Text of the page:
I discovered Andermatt four years ago while riding the Glacier Express excursion train that bisects the village and zigzags through the 6,706-foot Oberalppass, a highlight on my journey between two of Switzerland's most glamorous ski destinations - stylish St. Moritz, with its modern town center, and storybook Zermatt, with centuries-old log-and-stone farm structures in the old village center. Noticing skiers and construction, I began keeping an eye on this rising Mama Bear staking out a Goldilocks-pleasing location between them as a new, major player positioned to rival, or perhaps more accurately, complement both. I kept returning, watching as a new village center took shape and mountain infrastructure improved. Now, I'm back to share the secret, so that other avid skiers like myself can discover Andermatt - before the crowds do.

Looking around, it feels as if I'm standing not only in the center of Switzerland, but also the center of Europe. Three mountain passes - Furka (think James Bond's Aston Martin DB5 chase in Goldfinger), Gotthard, and Oberalp intersect the village and four major European rivers - the Reuss, Rhine, Rhone, and Ticino - originate in the region. Thirteenth-century Benedictine monks labeled this divine landscape the Valley of the Devil, and myths still haunt the Devil's Bridge spanning Schöllenen Gorge. In Victorian times, Andermatt shined as an elite escape, attracting Queen Victoria, Charles Dickens, and Arthur Conan Doyle, among others. Then, in 1882, the Gotthard rail tunnel bypassed the village and three years later, the Swiss Federal Army garrisoned the strategically sited town to secure the passes and tunnel.

When the Army downsized in the early 2000s, Andermatt's economy sagged. In 2005, local officials consulted with Egyptian businessman Samih Sawiris about redeveloping the region as a tourism destination, and Sawaris saw potential. After rounds of discussion, during which community leaders realized they couldn't do it themselves, they agreed to acquire the Swiss Army's land and sell it to Sawaris at market price. In 2007, Sawaris launched Andermatt Swiss Alps, with a $1.8 billion plan to revive the town, promising a posh yet understated resort that preserves the region's unspoiled environment and rich cultural heritage while delivering world-class skiing. Phase I, on target for completion in the 2017-18 season, already has upgraded the overall resort and skiing experience. Phase II, as yet unscheduled, adds a new train station and more lifts. Those who crave scoring first bragging rights will find plenty to entertain them now and coo about to the folks back home.

Andermatt's transformation began with the village in December 2013, with the opening of the Chedi Andermatt, named Hotel of the Year 2017 by the respected Gault & Millau Switzerland restaurant guide. The first of six planned hotels, the Jean-Michel Gathy-designed, 123-room contemporary-chalet-style Chedi, sited in the old village, just steps from the train station, architecturally integrates Andermatt's traditional town center on the south side of the train tracks with the new developments on the north side. The hotel wins me over with soaring Asian-chic-meets-cozy-Swiss design, the sushi in the Japanese Restaurant with Switzerland's only sake sommelier, the towering walk-in cheese humidor and East-meets-West cuisine prepared in the restaurant's four open kitchens, the separate wine and cigar libraries off the main lobby, full-service spa, and especially the pampering ski butlers, who rush to buckle and unbuckle my boots and chauffeur me to the lifts.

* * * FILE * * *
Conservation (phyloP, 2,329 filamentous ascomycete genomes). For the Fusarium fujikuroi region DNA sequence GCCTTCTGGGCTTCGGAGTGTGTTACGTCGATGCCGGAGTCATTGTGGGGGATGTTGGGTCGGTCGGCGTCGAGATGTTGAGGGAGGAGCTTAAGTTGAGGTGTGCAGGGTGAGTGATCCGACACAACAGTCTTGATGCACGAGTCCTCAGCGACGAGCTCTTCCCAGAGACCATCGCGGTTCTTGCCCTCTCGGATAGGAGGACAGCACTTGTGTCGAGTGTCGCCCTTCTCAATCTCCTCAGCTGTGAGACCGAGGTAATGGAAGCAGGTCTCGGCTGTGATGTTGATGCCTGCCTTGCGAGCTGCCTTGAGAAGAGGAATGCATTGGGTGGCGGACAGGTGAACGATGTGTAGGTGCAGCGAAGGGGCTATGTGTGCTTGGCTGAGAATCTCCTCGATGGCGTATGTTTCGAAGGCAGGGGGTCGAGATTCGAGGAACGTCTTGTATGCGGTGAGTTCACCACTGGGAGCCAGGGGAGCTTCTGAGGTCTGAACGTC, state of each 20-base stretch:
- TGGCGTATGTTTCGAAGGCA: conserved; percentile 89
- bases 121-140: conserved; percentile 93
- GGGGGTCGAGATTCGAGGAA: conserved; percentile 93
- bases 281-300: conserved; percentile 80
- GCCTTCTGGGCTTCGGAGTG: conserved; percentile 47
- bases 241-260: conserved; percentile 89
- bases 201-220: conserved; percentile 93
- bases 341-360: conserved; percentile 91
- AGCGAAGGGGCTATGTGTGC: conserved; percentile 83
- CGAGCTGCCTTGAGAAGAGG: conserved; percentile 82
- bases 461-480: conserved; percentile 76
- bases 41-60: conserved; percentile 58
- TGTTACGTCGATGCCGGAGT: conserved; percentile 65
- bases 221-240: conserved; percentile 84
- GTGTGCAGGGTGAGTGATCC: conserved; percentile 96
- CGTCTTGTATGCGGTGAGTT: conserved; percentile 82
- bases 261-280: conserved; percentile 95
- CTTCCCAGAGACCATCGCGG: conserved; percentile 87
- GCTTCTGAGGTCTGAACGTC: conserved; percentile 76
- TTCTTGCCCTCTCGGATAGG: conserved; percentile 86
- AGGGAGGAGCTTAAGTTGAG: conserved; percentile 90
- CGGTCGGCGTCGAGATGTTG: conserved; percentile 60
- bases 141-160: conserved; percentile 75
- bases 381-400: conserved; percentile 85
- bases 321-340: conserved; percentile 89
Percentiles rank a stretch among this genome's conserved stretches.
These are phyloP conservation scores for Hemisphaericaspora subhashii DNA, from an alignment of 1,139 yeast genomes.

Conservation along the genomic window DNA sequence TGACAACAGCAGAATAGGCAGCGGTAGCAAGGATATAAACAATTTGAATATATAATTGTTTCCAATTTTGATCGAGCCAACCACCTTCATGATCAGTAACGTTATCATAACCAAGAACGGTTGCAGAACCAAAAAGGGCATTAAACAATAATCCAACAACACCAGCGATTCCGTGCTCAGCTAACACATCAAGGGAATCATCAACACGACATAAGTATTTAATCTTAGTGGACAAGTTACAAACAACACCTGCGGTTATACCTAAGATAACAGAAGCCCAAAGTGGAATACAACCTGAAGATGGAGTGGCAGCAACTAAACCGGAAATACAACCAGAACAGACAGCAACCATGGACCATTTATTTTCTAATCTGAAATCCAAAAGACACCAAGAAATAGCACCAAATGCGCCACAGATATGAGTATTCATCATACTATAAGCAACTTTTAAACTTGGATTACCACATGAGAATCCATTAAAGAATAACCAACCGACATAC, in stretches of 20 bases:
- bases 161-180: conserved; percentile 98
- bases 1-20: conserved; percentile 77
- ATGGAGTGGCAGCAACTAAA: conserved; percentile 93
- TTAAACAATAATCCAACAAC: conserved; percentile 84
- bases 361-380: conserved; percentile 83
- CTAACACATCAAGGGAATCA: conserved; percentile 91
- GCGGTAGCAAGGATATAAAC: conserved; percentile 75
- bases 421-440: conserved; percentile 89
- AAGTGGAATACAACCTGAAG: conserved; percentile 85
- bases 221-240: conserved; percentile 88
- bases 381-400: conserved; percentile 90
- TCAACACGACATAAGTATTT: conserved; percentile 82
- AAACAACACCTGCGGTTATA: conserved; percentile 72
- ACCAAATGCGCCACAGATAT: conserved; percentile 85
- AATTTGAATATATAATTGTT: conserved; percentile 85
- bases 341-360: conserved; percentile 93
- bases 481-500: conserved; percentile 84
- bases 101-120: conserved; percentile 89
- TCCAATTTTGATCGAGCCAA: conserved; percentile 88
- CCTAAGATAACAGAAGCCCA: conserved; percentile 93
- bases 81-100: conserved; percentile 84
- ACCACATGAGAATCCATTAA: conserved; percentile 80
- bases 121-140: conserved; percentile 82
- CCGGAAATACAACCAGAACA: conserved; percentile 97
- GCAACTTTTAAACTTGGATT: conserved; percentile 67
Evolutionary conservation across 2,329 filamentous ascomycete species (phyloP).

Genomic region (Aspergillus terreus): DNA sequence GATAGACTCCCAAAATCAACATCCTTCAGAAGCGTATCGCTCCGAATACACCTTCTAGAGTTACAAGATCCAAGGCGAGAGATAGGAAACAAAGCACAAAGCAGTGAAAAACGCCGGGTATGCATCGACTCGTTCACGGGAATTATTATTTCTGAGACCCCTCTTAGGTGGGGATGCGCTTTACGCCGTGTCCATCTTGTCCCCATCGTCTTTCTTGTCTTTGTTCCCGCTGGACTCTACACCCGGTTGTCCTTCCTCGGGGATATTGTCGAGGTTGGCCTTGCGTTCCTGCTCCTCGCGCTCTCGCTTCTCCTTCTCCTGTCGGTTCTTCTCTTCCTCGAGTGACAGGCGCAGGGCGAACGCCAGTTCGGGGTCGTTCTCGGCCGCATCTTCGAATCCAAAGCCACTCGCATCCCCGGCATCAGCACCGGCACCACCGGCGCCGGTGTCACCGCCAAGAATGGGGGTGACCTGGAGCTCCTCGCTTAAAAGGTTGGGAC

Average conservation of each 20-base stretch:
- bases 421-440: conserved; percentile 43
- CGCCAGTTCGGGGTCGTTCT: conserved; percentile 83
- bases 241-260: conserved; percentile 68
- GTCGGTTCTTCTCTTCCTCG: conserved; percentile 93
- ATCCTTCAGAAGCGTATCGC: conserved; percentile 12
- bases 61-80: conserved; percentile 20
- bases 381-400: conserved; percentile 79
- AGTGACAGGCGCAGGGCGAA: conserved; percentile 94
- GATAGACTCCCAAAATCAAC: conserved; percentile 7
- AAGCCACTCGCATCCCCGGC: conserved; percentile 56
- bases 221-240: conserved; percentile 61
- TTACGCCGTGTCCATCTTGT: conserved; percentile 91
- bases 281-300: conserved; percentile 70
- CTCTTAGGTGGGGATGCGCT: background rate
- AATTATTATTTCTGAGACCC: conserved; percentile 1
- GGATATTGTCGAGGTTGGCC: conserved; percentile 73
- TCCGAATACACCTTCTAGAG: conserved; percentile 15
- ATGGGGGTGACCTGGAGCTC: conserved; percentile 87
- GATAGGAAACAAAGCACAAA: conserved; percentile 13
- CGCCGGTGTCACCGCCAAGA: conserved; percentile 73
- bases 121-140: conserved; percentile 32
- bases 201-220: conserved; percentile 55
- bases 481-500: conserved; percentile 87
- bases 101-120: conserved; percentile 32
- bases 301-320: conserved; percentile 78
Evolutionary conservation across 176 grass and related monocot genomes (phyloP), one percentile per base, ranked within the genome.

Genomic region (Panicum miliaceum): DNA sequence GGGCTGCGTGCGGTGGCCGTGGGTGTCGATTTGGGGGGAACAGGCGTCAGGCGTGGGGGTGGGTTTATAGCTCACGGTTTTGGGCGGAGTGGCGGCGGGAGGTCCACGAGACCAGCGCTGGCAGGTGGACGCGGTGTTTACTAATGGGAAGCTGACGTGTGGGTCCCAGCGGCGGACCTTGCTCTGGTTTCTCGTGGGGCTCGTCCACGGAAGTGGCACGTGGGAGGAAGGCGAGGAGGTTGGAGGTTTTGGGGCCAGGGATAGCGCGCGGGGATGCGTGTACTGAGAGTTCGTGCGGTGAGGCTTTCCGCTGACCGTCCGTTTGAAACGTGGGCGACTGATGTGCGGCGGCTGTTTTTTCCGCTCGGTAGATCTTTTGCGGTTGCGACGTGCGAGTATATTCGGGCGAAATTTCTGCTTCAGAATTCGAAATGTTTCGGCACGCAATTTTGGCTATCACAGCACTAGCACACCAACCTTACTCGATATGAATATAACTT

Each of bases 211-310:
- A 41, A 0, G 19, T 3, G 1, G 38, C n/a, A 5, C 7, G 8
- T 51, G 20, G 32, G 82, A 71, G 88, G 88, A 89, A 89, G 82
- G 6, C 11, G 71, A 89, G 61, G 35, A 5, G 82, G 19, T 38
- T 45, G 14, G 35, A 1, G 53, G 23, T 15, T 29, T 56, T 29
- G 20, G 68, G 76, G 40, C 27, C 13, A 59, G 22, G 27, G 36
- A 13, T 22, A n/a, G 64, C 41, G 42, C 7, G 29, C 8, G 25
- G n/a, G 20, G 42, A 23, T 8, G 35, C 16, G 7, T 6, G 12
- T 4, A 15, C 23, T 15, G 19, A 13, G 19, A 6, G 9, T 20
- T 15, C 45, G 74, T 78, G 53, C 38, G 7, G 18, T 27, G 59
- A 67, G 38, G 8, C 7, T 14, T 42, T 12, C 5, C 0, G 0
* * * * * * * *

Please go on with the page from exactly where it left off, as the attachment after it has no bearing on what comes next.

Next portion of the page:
North of the tracks, private vacation chalets sprout beside the new Kurt Rossknecht-designed golf course, where the Chedi-operated Club House and restaurant double as a base for the cross-country trails. Next season, a 180-room hotel with serviced apartments, a swimming and wellness area, and a concert-conference hall will open, joining other new and under-construction luxury complexes with rental apartments, all linked to the old village center via a pedestrian tunnel under the tracks.

Despite all the new, Andermatt's old village retains its traditional vibe. Pedestrians shouldering skis or towing kids on sleds still far outnumber cars. Horse-drawn sleighs clip-clop along narrow streets shadowed by St. Peter and Paul Church, a baroque beauty queen dating from 1602. Timber and stone buildings house restaurants such as Bären, an Italian restaurant presided over by a Ticino chef, and Ochsen, the go-to for authentic fondue, along with inviting specialty shops. I drool over local foods in Muheim's butcher shop, smile at the colorful homemade socks in aptly named Sockenfenster (Sock Window), and long for a pair of Birdos custom freeride skis, handcrafted by American ex-pat Daniel Loutrel, a pioneer in innovative powder-ski design.